HC Deb 24 October 1947 vol 443 cc7-8W
Sir E. Graham-Little

asked the Minister of Agriculture in view of the present food situation, what action he proposes to take against those responsible for ploughing up Mr. Frank Dennis's field of buckwheat on 16th September last; whether he will allow Mr. Dennis to have recourse to an independent arbitrator to determine whether the Suffolk War Agriculture Executive Committee's order was a proper one; and whether, in view of the assurances given to Parliament during the passage of the Agriculture Act, he will take steps to avoid such action in regard to established farmers.

Mr. T. Williams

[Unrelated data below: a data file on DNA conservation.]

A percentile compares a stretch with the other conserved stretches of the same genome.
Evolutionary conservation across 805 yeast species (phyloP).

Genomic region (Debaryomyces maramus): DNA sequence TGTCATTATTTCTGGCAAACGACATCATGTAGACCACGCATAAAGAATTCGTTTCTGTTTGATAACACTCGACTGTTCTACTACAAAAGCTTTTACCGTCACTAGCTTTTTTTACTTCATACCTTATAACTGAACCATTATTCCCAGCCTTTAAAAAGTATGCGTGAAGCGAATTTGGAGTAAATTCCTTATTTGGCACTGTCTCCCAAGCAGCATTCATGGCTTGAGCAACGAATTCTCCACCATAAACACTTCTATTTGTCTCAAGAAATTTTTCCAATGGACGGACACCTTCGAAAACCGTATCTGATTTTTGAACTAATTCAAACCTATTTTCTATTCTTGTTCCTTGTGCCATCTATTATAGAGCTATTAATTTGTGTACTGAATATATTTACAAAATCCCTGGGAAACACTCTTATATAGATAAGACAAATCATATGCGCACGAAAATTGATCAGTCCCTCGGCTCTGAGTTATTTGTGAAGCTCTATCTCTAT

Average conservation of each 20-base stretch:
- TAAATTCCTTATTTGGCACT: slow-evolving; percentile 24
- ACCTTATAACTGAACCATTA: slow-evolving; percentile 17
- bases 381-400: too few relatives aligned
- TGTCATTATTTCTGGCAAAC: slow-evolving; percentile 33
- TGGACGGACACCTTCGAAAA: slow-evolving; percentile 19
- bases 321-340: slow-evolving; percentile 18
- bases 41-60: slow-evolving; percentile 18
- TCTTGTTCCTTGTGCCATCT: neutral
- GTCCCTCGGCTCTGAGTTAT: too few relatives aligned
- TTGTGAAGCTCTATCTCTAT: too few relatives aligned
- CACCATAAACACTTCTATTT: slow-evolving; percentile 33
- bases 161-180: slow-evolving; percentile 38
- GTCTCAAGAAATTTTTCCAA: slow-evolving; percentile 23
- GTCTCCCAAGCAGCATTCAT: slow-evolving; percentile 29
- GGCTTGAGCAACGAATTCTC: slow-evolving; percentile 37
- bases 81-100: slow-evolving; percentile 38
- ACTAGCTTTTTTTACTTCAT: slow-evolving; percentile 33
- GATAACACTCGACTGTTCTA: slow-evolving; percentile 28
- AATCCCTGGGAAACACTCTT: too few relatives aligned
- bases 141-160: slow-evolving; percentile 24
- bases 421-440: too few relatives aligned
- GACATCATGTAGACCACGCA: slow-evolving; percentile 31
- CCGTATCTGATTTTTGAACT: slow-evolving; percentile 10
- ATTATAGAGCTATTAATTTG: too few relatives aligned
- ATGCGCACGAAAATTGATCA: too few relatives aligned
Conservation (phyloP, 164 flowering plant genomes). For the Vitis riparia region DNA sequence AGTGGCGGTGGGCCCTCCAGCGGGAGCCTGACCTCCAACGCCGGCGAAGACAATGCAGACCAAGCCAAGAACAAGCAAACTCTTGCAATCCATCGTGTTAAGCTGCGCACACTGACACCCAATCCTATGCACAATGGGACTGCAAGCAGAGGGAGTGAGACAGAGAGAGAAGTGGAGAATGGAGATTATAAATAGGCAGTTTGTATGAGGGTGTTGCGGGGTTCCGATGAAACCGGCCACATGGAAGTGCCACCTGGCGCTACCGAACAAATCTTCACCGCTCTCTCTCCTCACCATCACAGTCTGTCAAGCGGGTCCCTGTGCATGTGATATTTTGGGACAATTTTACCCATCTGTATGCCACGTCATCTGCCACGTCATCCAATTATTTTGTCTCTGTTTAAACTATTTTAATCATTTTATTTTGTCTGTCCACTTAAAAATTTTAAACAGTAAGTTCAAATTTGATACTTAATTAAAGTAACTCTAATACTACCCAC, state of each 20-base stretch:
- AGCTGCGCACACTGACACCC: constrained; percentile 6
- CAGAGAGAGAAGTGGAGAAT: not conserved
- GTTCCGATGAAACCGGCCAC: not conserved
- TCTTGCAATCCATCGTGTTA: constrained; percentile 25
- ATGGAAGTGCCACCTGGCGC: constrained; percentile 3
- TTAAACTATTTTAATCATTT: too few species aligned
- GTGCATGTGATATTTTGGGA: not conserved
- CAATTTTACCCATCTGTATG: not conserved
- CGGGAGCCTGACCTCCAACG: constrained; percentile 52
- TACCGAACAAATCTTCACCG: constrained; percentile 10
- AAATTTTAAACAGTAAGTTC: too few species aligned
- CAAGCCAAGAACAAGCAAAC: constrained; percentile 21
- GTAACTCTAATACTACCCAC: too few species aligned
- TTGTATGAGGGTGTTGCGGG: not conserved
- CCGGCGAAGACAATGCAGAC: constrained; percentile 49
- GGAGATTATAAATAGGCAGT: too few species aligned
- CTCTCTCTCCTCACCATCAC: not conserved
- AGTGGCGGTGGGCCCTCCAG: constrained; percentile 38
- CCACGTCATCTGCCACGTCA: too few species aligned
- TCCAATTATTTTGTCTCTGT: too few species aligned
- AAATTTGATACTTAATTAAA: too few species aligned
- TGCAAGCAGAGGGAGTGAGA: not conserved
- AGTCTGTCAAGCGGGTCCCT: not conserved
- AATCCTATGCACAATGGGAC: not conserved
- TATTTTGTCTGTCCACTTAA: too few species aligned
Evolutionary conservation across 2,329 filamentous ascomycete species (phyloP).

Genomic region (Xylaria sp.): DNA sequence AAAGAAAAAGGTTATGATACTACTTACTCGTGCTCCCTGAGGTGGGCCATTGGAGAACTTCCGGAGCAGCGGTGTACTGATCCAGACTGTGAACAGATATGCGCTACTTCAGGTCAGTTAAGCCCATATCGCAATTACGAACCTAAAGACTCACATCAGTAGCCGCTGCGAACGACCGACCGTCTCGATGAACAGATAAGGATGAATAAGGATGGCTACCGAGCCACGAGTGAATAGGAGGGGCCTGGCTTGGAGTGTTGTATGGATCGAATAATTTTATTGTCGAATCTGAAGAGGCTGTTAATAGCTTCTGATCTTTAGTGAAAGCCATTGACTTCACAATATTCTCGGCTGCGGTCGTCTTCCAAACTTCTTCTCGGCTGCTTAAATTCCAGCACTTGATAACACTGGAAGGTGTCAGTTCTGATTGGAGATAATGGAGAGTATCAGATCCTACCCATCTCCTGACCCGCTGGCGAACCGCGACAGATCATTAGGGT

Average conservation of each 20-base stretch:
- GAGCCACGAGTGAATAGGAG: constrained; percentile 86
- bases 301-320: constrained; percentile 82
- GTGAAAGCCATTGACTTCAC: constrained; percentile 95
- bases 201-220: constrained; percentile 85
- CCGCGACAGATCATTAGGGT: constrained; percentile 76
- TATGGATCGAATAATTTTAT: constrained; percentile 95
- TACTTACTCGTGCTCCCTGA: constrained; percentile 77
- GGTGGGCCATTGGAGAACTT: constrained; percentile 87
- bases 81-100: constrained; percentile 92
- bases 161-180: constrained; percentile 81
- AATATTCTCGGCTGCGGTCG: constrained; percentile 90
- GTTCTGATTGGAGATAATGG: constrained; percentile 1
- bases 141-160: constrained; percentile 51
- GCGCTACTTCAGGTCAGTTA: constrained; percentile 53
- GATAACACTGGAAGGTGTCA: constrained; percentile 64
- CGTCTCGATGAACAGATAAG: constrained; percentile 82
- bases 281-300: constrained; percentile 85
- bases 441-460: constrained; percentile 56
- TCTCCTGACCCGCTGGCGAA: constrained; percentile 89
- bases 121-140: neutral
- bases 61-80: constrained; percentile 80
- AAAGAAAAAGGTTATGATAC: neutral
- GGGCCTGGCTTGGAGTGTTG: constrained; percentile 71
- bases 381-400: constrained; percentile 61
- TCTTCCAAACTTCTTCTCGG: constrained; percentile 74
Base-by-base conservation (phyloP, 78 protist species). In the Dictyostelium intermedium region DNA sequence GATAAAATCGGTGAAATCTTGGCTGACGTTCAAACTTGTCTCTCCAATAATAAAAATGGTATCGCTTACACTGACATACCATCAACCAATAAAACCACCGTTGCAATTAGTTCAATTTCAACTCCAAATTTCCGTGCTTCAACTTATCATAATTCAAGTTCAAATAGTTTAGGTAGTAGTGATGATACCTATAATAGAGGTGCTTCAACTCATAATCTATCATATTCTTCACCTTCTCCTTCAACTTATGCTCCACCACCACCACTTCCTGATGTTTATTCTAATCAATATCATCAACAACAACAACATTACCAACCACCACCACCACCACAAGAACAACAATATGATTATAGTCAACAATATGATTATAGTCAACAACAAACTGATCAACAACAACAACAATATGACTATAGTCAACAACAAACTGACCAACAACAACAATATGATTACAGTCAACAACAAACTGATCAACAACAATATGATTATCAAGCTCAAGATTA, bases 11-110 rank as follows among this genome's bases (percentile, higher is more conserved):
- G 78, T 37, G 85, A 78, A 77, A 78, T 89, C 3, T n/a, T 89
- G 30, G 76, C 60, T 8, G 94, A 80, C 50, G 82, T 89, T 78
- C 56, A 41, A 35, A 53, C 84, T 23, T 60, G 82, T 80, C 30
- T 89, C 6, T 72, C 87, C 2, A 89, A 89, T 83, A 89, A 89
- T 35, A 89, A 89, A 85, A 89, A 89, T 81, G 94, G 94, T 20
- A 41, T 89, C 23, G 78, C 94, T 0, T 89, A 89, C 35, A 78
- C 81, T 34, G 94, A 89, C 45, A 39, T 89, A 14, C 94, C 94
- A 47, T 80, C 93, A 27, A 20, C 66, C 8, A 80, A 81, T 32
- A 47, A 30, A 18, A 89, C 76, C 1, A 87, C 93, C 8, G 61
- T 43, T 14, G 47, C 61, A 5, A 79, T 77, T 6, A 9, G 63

Under the Buckwheat, Millet and Canary Seed (Control of Cultivation) Order, 1947, the growing of buckwheat is prohibited except with the consent of the county war agricultural executive committee, and if consent is given it is normally granted only for small acreages. Although buckwheat can be, and is, used for the feeding of poultry, a substantial proportion of even the limited quantity which is so grown is in fact sold at high prices for the feeding of caged birds. Where, therefore, buckwheat, canary seed, or millet has been illegally grown without consent and the crop is still in a green state, it has been the practice, with my approval, to require the crop to be ploughed in, in order to ensure that the grower secures no profit from his illegal action. It is proposed to take proceedings against Mr. Dennis for contravention of the Order, and Mr. Dennis will therefore have an opportunity of bringing the facts of the case before a court of law. As regards the last part of the Question, if I understand the hon. Member aright, the assurances to which he refers do not apply to a case of this kind.

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